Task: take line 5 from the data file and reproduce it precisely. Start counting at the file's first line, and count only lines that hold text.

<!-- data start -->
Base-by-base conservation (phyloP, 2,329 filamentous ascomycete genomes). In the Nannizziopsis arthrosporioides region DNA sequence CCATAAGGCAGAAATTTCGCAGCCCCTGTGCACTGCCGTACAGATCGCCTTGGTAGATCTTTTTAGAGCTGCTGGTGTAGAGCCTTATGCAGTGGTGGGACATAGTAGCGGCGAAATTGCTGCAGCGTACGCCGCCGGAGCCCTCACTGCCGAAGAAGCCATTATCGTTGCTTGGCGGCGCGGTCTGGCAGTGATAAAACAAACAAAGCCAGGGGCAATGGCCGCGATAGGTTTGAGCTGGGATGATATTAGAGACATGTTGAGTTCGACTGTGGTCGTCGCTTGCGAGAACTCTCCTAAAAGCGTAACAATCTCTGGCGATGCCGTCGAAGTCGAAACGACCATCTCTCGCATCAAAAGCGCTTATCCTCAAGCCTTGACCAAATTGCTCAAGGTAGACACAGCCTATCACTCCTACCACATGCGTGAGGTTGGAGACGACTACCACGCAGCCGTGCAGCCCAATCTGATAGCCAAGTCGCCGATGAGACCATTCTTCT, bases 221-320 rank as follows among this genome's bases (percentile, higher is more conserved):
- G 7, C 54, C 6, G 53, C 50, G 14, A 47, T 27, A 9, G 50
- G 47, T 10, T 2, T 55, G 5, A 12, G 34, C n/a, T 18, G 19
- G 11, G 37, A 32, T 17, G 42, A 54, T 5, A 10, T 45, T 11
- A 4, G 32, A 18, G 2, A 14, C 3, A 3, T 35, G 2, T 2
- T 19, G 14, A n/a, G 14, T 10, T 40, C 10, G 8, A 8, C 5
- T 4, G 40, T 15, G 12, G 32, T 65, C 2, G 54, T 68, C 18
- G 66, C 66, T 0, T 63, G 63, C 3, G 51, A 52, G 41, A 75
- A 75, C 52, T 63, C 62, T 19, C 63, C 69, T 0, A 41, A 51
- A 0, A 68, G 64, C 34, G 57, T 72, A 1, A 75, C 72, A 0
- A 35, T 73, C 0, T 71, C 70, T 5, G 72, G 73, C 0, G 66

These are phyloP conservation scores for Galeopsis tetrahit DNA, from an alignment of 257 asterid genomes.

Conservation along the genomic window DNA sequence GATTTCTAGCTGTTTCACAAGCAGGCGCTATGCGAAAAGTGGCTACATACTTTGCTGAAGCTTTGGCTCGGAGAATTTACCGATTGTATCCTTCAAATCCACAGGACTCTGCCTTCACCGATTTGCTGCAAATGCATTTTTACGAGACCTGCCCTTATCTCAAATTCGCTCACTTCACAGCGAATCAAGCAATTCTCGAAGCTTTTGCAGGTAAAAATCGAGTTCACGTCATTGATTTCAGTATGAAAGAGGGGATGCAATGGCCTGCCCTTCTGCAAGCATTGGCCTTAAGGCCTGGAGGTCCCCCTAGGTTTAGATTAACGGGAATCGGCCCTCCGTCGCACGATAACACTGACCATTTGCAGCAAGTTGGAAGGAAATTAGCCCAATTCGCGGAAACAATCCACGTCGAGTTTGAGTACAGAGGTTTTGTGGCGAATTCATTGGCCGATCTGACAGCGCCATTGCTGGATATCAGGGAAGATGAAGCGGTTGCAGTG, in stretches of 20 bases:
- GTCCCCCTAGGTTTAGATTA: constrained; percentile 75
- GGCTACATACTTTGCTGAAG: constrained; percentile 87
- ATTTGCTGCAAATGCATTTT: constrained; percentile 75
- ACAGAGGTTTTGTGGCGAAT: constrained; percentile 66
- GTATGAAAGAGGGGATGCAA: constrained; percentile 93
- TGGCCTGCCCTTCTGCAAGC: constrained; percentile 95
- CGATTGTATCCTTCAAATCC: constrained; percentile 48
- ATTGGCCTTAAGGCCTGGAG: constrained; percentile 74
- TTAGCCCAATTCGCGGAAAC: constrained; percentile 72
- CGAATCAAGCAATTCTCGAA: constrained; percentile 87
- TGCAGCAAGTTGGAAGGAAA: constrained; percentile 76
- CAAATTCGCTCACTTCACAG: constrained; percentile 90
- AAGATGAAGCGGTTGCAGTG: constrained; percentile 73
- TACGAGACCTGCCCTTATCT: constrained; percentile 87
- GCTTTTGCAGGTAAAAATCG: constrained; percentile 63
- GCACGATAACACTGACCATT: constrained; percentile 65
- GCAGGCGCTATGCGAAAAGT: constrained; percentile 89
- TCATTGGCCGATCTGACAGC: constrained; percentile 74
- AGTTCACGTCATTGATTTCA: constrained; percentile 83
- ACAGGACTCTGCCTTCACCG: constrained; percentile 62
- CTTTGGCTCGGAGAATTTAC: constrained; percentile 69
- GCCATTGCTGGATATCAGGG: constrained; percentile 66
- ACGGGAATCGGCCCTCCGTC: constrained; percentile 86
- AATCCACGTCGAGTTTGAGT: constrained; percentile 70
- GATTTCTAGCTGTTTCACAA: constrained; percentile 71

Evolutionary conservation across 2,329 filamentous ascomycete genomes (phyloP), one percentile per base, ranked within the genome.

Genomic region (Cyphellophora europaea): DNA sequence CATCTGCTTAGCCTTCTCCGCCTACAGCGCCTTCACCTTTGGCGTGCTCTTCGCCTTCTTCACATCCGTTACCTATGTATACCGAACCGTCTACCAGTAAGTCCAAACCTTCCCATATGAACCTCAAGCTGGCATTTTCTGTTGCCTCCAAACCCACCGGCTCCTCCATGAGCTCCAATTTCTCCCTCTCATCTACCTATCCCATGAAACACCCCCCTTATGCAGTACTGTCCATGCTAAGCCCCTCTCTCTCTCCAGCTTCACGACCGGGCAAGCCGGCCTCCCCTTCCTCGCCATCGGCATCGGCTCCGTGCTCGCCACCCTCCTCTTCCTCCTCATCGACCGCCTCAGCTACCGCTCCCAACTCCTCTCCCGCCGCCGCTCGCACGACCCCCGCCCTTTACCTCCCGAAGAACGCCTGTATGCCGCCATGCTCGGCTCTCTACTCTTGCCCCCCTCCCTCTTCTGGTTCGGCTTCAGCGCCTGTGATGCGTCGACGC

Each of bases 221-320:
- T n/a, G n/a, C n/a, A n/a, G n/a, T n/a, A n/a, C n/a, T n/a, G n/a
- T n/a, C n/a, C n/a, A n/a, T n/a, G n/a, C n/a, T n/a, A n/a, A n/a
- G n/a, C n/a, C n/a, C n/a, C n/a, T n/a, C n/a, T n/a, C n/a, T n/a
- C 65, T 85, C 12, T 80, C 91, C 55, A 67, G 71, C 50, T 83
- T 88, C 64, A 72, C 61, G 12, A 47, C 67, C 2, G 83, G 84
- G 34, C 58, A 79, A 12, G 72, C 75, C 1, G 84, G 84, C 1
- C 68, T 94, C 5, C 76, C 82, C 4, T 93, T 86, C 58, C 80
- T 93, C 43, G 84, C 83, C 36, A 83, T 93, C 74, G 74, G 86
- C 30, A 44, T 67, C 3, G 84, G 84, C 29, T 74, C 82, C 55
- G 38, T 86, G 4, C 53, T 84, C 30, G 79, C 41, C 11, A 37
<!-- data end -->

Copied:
- A 4, G 32, A 18, G 2, A 14, C 3, A 3, T 35, G 2, T 2